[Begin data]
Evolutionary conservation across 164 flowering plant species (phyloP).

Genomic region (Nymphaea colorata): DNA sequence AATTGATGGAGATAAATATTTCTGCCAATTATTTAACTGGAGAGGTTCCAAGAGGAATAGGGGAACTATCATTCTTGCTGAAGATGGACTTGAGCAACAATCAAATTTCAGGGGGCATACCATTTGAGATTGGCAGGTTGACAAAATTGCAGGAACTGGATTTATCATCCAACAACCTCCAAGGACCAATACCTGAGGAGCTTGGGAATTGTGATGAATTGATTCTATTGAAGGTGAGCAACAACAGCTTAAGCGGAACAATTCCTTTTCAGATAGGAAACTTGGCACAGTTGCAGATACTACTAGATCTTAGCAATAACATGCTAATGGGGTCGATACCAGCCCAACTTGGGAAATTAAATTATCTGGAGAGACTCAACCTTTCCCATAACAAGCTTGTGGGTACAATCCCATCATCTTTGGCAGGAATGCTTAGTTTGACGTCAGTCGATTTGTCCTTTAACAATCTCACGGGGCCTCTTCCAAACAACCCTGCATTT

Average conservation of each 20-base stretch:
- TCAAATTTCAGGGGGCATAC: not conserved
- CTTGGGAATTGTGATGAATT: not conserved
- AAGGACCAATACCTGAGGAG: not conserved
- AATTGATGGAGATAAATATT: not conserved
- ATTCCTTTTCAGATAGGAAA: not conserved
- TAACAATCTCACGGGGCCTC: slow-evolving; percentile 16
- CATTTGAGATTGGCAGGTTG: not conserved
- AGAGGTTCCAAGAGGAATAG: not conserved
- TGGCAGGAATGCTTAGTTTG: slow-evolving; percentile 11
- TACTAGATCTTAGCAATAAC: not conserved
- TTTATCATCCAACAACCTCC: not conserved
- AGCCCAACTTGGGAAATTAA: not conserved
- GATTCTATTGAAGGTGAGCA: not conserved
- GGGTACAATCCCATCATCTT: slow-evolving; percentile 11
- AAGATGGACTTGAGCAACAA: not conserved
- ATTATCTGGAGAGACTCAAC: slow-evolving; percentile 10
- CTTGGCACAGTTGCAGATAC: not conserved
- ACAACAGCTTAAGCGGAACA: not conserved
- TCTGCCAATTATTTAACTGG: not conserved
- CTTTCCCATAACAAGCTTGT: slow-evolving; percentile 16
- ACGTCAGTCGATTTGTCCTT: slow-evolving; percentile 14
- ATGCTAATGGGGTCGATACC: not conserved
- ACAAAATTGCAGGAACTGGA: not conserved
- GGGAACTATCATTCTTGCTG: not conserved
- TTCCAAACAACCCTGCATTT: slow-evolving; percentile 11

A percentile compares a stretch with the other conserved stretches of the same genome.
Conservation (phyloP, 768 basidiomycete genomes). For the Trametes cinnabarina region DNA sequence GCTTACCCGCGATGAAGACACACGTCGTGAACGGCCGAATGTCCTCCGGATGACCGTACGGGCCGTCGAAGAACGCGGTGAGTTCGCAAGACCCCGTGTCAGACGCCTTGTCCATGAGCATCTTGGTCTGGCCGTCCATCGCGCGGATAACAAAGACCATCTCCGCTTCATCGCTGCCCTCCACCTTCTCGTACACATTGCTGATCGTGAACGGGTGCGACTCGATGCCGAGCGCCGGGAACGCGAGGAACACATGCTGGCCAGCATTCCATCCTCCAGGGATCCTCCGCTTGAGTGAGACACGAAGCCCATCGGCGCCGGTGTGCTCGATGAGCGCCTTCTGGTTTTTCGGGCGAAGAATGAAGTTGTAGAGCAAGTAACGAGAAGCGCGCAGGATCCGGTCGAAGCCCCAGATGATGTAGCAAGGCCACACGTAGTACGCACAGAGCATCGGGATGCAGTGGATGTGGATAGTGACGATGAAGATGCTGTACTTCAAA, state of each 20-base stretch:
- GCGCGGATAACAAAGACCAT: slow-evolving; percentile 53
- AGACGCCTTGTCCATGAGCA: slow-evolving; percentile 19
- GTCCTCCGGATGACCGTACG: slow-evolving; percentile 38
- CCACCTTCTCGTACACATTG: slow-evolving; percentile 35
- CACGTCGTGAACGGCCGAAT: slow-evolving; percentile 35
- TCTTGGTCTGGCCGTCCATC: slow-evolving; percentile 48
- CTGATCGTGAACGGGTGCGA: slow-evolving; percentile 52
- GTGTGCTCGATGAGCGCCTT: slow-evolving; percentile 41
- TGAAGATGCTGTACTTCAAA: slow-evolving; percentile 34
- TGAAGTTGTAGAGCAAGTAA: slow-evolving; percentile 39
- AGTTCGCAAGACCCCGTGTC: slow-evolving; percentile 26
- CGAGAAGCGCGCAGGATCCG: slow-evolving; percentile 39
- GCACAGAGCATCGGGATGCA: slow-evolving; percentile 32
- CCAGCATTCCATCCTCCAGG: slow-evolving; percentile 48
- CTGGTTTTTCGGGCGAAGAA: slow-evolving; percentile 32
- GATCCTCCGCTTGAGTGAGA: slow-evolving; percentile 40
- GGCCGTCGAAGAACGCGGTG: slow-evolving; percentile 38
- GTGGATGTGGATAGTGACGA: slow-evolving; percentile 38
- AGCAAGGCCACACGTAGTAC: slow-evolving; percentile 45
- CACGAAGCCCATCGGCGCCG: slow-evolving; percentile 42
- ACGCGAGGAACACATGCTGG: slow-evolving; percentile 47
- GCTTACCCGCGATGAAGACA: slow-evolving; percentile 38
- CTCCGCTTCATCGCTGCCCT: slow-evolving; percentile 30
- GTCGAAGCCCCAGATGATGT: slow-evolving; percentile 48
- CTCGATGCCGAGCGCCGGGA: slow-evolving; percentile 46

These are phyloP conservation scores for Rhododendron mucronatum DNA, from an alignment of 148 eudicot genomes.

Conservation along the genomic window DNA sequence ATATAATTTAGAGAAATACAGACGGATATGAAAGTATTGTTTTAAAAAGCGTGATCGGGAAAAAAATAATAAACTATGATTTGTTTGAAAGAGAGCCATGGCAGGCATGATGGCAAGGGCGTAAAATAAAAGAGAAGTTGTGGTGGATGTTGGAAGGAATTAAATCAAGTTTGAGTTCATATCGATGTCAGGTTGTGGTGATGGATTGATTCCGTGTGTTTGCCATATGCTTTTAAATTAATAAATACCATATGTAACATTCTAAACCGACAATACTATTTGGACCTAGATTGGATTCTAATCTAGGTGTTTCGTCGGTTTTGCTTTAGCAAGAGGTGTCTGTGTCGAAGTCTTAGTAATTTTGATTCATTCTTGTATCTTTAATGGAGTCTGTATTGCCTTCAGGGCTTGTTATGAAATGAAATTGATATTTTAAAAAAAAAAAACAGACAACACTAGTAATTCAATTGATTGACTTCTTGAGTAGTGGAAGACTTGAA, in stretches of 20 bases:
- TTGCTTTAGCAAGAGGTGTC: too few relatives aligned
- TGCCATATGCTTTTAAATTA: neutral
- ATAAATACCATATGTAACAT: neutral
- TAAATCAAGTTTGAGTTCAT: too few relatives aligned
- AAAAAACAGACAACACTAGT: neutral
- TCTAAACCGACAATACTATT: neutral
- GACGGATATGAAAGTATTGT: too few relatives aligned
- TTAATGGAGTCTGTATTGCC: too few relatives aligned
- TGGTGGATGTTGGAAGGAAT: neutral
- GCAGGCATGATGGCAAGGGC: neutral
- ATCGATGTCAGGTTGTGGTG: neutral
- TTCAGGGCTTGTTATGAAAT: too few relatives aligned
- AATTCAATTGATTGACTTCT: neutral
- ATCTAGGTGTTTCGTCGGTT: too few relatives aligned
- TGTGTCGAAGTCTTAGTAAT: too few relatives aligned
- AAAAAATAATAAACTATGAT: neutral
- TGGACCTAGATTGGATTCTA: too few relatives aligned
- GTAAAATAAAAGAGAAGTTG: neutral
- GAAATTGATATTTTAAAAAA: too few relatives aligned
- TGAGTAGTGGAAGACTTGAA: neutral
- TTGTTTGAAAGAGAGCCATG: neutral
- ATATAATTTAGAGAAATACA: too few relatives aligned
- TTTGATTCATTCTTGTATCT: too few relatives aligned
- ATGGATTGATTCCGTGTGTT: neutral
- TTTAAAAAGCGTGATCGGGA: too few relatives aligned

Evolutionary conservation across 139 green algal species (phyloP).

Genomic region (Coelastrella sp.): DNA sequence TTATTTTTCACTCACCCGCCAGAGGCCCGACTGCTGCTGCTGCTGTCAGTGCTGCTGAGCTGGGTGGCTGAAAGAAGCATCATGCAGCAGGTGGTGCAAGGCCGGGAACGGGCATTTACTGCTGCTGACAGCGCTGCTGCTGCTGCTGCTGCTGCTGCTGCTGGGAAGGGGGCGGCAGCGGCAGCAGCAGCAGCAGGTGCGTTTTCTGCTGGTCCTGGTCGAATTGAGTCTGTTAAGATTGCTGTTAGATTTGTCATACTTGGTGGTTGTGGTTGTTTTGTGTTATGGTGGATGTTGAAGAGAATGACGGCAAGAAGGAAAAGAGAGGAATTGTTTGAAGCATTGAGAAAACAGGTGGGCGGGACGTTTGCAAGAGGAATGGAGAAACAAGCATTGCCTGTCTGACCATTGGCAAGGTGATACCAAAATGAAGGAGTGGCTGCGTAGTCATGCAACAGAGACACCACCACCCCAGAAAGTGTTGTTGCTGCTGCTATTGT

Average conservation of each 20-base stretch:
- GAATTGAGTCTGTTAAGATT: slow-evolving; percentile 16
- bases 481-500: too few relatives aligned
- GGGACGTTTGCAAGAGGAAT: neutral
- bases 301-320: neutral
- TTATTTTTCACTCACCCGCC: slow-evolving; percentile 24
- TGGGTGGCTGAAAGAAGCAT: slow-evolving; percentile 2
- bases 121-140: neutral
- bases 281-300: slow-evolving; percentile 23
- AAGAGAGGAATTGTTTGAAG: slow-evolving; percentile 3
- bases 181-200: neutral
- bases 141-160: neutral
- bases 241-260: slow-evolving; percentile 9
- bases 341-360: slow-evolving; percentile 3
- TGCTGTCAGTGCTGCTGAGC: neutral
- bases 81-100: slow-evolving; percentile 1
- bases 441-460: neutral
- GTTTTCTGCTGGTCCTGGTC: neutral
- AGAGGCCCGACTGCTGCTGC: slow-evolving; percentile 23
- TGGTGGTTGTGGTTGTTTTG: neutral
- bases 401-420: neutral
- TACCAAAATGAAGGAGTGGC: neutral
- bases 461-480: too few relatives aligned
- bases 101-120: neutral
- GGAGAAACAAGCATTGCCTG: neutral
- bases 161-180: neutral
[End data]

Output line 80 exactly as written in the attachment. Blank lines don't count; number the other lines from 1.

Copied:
- TTTGATTCATTCTTGTATCT: too few relatives aligned